In the movie, The Big Short, a group of stock analysts made a lot of money by betting against the bubble that was the American sub prime housing market about ten years ago. If the same fellas are still around I wouldn’t be surprised if they are watching the Premier League football bubble.
The game at the top end is definitely in a bubble, the incredible TV packages and current wage demands tell us that.
The TV rights war will eventually reach a plateau though. TV companies can only go so far in driving the rights payments of the Premier League through the roof. When that happens is English football prepared for a slowdown? Are there wage
structures and strict ownership regulations and a sane transfer system in place? Is the game corruption free?
The last week has brought the game in England to a crossroads. I’m not sure it wanted to get to that crossroads but which direction it takes now will be very interesting.
When Shakespeare said “that a rose by any other name would smell as sweet”, the people who run football weren’t paying attention. Last year it was decided that agents (boo, hiss) would no longer exist. Football would have ‘intermediaries’ instead.
Intermediaries. They sound like social workers. Good generous souls who bring harmony to places where there was none. There would be no more of the regulation that agents had to go through. Anybody who felt the calling could be an intermediary.
You can go online and become an intermediary yourself if you are at a loose end.
Just over a year after agents became intermediaries the FA finds itself having to sack an England manager who had one match under his belt. It’s a fine mess.
I know Sam Allardyce and his family a very long time and consider him a friend. He is good company and a funny story teller. He likes to dominate a conversation and he has a tendency to big himself up. I know a lot of agents (or intermediaries) too and as a breed they have that same trait. If you need a player who can defy gravity the agent will just happen to have Superman’s nephew on his books. But you need him to play up to sixty games a year you say? “no problem, his mother’s brother is Wolverine. He heals instantly this lad.”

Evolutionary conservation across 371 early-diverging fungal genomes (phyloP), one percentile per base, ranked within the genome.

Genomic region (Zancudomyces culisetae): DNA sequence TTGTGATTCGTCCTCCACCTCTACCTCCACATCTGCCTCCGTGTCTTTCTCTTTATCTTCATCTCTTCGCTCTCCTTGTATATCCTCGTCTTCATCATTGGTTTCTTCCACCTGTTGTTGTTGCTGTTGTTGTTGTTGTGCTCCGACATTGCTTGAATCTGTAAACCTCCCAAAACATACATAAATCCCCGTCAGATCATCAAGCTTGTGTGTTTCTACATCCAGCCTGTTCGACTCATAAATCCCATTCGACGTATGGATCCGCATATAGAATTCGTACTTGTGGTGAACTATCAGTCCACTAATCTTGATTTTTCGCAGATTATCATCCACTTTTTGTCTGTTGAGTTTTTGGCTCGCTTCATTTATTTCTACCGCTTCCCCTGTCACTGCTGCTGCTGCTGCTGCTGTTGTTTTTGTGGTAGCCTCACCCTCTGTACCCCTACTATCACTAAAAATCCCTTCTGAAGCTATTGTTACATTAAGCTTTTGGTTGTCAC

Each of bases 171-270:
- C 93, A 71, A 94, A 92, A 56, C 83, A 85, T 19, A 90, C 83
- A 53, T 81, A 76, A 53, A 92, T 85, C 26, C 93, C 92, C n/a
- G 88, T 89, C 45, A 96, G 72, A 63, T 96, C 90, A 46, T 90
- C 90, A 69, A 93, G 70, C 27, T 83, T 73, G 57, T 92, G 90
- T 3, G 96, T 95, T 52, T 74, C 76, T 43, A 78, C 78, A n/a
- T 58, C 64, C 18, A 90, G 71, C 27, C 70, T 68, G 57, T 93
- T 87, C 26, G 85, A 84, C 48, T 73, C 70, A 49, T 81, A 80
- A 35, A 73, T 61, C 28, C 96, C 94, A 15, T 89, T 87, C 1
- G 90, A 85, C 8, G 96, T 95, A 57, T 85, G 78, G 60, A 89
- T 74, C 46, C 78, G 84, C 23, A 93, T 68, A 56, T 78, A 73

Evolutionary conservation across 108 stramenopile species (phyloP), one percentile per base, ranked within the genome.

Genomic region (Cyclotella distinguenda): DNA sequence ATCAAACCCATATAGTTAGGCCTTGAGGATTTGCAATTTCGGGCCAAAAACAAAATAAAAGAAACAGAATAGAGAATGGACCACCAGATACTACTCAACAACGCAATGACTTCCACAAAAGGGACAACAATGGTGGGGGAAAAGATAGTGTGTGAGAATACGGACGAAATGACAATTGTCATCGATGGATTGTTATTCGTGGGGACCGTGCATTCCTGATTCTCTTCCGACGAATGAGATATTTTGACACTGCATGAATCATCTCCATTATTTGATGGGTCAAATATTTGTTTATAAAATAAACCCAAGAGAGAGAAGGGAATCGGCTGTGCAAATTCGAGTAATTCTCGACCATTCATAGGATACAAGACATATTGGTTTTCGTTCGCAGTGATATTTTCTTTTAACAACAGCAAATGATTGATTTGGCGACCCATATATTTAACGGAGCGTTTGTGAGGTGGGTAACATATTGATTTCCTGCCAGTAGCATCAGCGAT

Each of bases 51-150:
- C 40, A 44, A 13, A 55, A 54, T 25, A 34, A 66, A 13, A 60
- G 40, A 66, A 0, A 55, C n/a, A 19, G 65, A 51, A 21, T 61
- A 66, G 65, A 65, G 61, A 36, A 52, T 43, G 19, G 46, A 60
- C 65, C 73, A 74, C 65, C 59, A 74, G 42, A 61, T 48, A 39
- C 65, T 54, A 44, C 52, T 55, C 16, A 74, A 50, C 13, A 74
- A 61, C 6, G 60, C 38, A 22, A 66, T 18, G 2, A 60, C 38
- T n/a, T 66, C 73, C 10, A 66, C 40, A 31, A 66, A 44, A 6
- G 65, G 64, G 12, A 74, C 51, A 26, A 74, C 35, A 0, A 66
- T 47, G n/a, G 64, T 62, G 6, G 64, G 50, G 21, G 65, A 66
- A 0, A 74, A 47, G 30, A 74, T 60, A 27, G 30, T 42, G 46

And if Sam were in the conversation he would chip in that he’d had Wolverine as a youngster at Bolton but he got rid of him because Wolverine wouldn’t track back.
So, it’s not really Woodward and Bernstein stuff (the Washington Post journalists who broke the Watergate scndal and forced the resingation of President Nixon) to secretly film football people and agents talking big over drinks but that’s a discussion for journalists to have. I genuinely hope that conversation happens and that the media step up their scrutiny of our game.
I think the FA were right to give Sam his cards. As a manager of the national team he should have known better. Would a reprimand and an apology not have done? I don’t think so and Sam, unfortunately, chose to dilute his apology by blaming “entrapment’ for his misfortune. There should have been nothing for anybody to entrap him with. It was a conversation that should never have happened.
When I arrived in England years’ ago the thoughts of walking into George Graham with an agent would have been a death wish. You went in and did your business on your own. Clubs and their strong managers had the upper hand.
Funnily enough it was Jerome Anderson, the DJ and stadium announcer at Highbury, who became one of the first big agents. Jerome decided to help Charlie Nicholas out and ended up representing nine of the 1989 Arsenal title team. He was the first agent to bring in international stars (he brought Bergkamp and Overmars) and ended up becoming an early super agent.